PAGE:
Fiji Time: 6:39 AM on Thursday 22 March

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Worth the sacrifice

Ilisapeci Tinanisigabalavu
Friday, March 09, 2018

ESETA Tuinakelo is a familiar face in the Suva Municipal Market because she can be seen every week helping her mother in their market stall.

Ms Tuinakelo hails from Sautabu Village in Nadroga and travels with her mother from their village to sell in Suva. They leave the village by carrier at 11pm on Wednesday nights and reach Suva in the early hours of Thursday mornings. They travel with five other women from their village and the carrier expenses for the three days are equally divided among the women. Travel expenses cost them $700 every week for the three days that they hire the carrier. Her mother was sick on the week of this interview and was not able to come to Suva to sell their produce.

Everything they sell is from their farm in Sautabu. They sell corn, chillies, pumpkin, lemons, curry leaves and eggplants. The guavas and avocados are brought from the forest. Ms Tuinakelo and her mother earn $500 to $700 weekly. Their income go towards their groceries that are bought on Saturday.

They sleep at the Rural Women Vendors Accommodation or at her sister's home in Kinoya when they are in Suva. They leave the city at 11pm on Saturday nights. Like other market vendors, Ms Tuinakelo has to brave the sun and rain in order to sell her produce.

Meanwhile a survey conducted by this newspaper found market vendors based outside the Suva Market raising their concerns about crops being damaged due to extreme weather conditions.

President of the Suva United Market Vendors Association, Sofia Talei said the sheds outside were provided by the UN Women's Markets for Change Project and the Suva City Council and extra tarpaulins were available to any vendor who requested for it.

According to Ms Talei, those who sell outside are known as casual vendors and they pay $3.25 for the space they use while permanent vendors inside pay $2.75. Casual vendors pay more market fees because they pay for the space only when they use it, while permanent vendors have to pay for their tables even if they are vacant.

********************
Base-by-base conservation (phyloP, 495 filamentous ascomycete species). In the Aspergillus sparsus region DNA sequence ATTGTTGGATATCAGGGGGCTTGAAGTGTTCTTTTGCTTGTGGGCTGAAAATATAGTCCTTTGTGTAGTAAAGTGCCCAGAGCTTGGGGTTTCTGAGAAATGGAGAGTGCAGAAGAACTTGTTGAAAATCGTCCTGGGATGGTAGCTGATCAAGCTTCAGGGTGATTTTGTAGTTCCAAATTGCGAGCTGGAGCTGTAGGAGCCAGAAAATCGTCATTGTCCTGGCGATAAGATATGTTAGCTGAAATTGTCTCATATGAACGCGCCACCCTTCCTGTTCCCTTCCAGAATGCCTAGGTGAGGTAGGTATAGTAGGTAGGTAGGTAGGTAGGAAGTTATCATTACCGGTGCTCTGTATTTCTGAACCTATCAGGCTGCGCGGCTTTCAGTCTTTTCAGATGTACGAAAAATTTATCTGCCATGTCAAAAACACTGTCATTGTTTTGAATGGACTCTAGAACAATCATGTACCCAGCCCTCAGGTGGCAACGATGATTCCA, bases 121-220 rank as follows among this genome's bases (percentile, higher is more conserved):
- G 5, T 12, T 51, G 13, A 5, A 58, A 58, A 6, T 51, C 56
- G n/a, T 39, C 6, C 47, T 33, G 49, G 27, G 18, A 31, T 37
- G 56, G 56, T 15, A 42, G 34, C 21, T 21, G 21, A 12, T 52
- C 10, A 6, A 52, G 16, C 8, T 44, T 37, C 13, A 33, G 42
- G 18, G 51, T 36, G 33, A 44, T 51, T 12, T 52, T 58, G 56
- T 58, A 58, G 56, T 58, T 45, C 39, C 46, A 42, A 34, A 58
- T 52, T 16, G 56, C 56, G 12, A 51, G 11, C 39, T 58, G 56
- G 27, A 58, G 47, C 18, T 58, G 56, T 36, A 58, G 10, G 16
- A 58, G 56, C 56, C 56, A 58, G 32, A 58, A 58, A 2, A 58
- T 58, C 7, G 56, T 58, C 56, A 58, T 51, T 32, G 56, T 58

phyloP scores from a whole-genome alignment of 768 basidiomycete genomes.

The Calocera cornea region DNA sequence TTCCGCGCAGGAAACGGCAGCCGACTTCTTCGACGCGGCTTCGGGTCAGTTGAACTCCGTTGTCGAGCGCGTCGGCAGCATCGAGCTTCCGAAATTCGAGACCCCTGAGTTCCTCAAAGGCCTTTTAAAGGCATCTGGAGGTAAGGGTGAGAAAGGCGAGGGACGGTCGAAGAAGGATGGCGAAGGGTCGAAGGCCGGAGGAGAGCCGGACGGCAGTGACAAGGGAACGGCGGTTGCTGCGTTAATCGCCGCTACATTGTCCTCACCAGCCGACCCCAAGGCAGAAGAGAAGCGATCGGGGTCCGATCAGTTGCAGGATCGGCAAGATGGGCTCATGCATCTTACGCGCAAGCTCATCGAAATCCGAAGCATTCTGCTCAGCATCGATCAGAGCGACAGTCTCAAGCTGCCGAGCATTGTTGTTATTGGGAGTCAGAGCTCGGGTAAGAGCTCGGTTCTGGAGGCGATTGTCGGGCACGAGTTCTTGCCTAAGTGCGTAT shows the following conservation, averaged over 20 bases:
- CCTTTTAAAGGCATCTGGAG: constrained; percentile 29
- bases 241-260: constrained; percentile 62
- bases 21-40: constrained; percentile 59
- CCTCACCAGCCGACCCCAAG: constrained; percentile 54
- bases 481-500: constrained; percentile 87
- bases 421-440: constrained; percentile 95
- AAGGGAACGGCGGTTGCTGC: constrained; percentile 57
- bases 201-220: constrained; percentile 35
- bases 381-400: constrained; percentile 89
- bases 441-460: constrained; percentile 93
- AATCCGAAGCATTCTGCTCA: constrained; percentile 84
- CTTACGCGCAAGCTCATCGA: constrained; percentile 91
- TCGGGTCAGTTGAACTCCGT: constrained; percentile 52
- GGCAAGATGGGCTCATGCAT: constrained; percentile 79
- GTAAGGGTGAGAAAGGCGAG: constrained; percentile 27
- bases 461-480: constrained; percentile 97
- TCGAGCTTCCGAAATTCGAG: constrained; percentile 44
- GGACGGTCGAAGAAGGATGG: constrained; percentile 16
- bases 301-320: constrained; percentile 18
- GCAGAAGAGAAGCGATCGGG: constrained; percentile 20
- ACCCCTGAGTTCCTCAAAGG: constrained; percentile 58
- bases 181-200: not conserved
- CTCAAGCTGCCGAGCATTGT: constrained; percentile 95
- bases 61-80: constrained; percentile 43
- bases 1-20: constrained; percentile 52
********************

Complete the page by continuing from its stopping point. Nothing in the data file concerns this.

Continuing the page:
Ms Talei also said most casual vendors needed proper training and awareness about the procedures to follow when raising their concerns.

"There are tarpaulins inside the Market Master's office for the casual vendors to use, the only thing they need to do is request for it. If they can't go inside the office, then they can come to us (Association) and we will request for the tarpaulins on their behalf.

The problem is that they hardly ask for the facilities they need.

As market vendors we're to follow procedures, there are channels of communication needed to be followed.

"However, she said most of them didn't follow the proper channel and sometimes their complaints even reached the PM's office before being referred back to us. The channel of communication is missing.

"The Association (SUMVA) and the Council (SCC) are sometimes not aware of the issues that market vendors faced, and we only know about it through publications in the media because they don't raise their concerns directly to us," she said.

When asked if workshops had been done to create more awareness for the market vendors, Ms Talei stated that awareness programs had been conducted for the market vendors but some were still not aware of the proper procedures to follow or were being influenced by incorrect information and ignorance.

"There have been previous workshops held to train market vendors. The workshops are more focused on women because most of the market vendors that come to sell at the market are women. Vendors need to raise their concerns with the Association or the Market Master in order to be assisted," she said.

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